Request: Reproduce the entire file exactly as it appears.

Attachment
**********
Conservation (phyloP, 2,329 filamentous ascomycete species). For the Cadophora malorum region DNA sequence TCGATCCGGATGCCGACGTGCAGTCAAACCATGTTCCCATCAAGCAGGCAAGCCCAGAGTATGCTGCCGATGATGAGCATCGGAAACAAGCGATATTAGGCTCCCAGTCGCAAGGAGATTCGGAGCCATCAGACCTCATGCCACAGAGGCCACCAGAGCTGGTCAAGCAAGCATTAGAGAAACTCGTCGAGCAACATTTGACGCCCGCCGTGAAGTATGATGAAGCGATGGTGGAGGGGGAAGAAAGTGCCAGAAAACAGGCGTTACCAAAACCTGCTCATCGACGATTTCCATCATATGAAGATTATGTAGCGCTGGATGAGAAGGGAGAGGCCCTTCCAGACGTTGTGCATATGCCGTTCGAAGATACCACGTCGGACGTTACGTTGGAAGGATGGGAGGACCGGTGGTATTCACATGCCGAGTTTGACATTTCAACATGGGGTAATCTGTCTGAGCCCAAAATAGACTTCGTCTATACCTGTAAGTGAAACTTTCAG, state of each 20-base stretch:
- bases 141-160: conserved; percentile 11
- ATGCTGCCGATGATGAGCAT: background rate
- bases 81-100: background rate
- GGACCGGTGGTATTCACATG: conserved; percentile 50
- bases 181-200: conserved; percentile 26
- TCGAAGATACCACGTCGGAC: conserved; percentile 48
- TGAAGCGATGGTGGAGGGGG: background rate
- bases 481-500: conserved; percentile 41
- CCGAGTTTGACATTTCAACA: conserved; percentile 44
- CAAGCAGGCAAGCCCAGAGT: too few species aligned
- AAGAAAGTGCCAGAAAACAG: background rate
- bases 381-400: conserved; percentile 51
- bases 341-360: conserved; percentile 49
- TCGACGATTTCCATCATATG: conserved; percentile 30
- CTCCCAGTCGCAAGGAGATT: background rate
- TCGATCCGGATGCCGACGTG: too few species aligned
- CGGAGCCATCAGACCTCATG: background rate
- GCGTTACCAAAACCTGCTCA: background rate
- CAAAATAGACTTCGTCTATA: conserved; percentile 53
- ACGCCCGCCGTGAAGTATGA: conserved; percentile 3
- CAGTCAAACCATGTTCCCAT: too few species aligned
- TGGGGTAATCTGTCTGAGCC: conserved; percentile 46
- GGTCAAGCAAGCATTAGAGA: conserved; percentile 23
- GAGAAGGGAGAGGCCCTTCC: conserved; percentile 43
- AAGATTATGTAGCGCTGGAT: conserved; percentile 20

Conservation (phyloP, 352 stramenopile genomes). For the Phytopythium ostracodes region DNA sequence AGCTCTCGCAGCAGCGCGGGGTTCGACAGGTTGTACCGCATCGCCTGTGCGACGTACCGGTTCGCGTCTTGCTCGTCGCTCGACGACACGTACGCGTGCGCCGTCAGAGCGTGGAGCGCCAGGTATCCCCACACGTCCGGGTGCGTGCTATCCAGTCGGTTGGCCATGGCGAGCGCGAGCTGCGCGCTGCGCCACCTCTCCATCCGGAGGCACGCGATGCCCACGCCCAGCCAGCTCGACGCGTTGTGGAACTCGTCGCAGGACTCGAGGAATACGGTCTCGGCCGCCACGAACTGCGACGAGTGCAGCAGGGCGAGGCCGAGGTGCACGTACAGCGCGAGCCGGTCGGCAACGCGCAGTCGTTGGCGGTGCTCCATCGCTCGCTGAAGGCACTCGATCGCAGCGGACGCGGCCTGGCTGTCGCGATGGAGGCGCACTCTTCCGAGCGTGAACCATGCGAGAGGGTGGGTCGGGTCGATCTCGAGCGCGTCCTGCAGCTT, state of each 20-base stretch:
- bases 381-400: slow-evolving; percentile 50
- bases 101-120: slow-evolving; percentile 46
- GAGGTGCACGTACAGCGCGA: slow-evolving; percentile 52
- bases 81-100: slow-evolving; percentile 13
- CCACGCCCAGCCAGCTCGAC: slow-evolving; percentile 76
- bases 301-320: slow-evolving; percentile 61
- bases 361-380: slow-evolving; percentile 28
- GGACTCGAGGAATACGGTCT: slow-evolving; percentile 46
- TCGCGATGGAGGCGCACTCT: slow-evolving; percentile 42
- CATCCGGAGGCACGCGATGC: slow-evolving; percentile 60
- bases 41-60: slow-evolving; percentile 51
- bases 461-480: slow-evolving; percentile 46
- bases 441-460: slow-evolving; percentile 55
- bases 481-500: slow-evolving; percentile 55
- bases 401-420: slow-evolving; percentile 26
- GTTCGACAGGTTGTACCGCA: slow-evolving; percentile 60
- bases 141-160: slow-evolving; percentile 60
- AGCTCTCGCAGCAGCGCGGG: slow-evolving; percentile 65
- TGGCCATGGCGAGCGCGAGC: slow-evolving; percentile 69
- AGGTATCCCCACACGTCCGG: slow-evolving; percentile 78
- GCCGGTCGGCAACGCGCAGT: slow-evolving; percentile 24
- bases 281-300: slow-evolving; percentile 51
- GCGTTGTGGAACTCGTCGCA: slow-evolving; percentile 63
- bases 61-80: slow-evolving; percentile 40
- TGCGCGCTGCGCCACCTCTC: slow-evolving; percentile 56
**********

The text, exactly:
Conservation (phyloP, 2,329 filamentous ascomycete species). For the Cadophora malorum region DNA sequence TCGATCCGGATGCCGACGTGCAGTCAAACCATGTTCCCATCAAGCAGGCAAGCCCAGAGTATGCTGCCGATGATGAGCATCGGAAACAAGCGATATTAGGCTCCCAGTCGCAAGGAGATTCGGAGCCATCAGACCTCATGCCACAGAGGCCACCAGAGCTGGTCAAGCAAGCATTAGAGAAACTCGTCGAGCAACATTTGACGCCCGCCGTGAAGTATGATGAAGCGATGGTGGAGGGGGAAGAAAGTGCCAGAAAACAGGCGTTACCAAAACCTGCTCATCGACGATTTCCATCATATGAAGATTATGTAGCGCTGGATGAGAAGGGAGAGGCCCTTCCAGACGTTGTGCATATGCCGTTCGAAGATACCACGTCGGACGTTACGTTGGAAGGATGGGAGGACCGGTGGTATTCACATGCCGAGTTTGACATTTCAACATGGGGTAATCTGTCTGAGCCCAAAATAGACTTCGTCTATACCTGTAAGTGAAACTTTCAG, state of each 20-base stretch:
- bases 141-160: conserved; percentile 11
- ATGCTGCCGATGATGAGCAT: background rate
- bases 81-100: background rate
- GGACCGGTGGTATTCACATG: conserved; percentile 50
- bases 181-200: conserved; percentile 26
- TCGAAGATACCACGTCGGAC: conserved; percentile 48
- TGAAGCGATGGTGGAGGGGG: background rate
- bases 481-500: conserved; percentile 41
- CCGAGTTTGACATTTCAACA: conserved; percentile 44
- CAAGCAGGCAAGCCCAGAGT: too few species aligned
- AAGAAAGTGCCAGAAAACAG: background rate
- bases 381-400: conserved; percentile 51
- bases 341-360: conserved; percentile 49
- TCGACGATTTCCATCATATG: conserved; percentile 30
- CTCCCAGTCGCAAGGAGATT: background rate
- TCGATCCGGATGCCGACGTG: too few species aligned
- CGGAGCCATCAGACCTCATG: background rate
- GCGTTACCAAAACCTGCTCA: background rate
- CAAAATAGACTTCGTCTATA: conserved; percentile 53
- ACGCCCGCCGTGAAGTATGA: conserved; percentile 3
- CAGTCAAACCATGTTCCCAT: too few species aligned
- TGGGGTAATCTGTCTGAGCC: conserved; percentile 46
- GGTCAAGCAAGCATTAGAGA: conserved; percentile 23
- GAGAAGGGAGAGGCCCTTCC: conserved; percentile 43
- AAGATTATGTAGCGCTGGAT: conserved; percentile 20

Conservation (phyloP, 352 stramenopile genomes). For the Phytopythium ostracodes region DNA sequence AGCTCTCGCAGCAGCGCGGGGTTCGACAGGTTGTACCGCATCGCCTGTGCGACGTACCGGTTCGCGTCTTGCTCGTCGCTCGACGACACGTACGCGTGCGCCGTCAGAGCGTGGAGCGCCAGGTATCCCCACACGTCCGGGTGCGTGCTATCCAGTCGGTTGGCCATGGCGAGCGCGAGCTGCGCGCTGCGCCACCTCTCCATCCGGAGGCACGCGATGCCCACGCCCAGCCAGCTCGACGCGTTGTGGAACTCGTCGCAGGACTCGAGGAATACGGTCTCGGCCGCCACGAACTGCGACGAGTGCAGCAGGGCGAGGCCGAGGTGCACGTACAGCGCGAGCCGGTCGGCAACGCGCAGTCGTTGGCGGTGCTCCATCGCTCGCTGAAGGCACTCGATCGCAGCGGACGCGGCCTGGCTGTCGCGATGGAGGCGCACTCTTCCGAGCGTGAACCATGCGAGAGGGTGGGTCGGGTCGATCTCGAGCGCGTCCTGCAGCTT, state of each 20-base stretch:
- bases 381-400: slow-evolving; percentile 50
- bases 101-120: slow-evolving; percentile 46
- GAGGTGCACGTACAGCGCGA: slow-evolving; percentile 52
- bases 81-100: slow-evolving; percentile 13
- CCACGCCCAGCCAGCTCGAC: slow-evolving; percentile 76
- bases 301-320: slow-evolving; percentile 61
- bases 361-380: slow-evolving; percentile 28
- GGACTCGAGGAATACGGTCT: slow-evolving; percentile 46
- TCGCGATGGAGGCGCACTCT: slow-evolving; percentile 42
- CATCCGGAGGCACGCGATGC: slow-evolving; percentile 60
- bases 41-60: slow-evolving; percentile 51
- bases 461-480: slow-evolving; percentile 46
- bases 441-460: slow-evolving; percentile 55
- bases 481-500: slow-evolving; percentile 55
- bases 401-420: slow-evolving; percentile 26
- GTTCGACAGGTTGTACCGCA: slow-evolving; percentile 60
- bases 141-160: slow-evolving; percentile 60
- AGCTCTCGCAGCAGCGCGGG: slow-evolving; percentile 65
- TGGCCATGGCGAGCGCGAGC: slow-evolving; percentile 69
- AGGTATCCCCACACGTCCGG: slow-evolving; percentile 78
- GCCGGTCGGCAACGCGCAGT: slow-evolving; percentile 24
- bases 281-300: slow-evolving; percentile 51
- GCGTTGTGGAACTCGTCGCA: slow-evolving; percentile 63
- bases 61-80: slow-evolving; percentile 40
- TGCGCGCTGCGCCACCTCTC: slow-evolving; percentile 56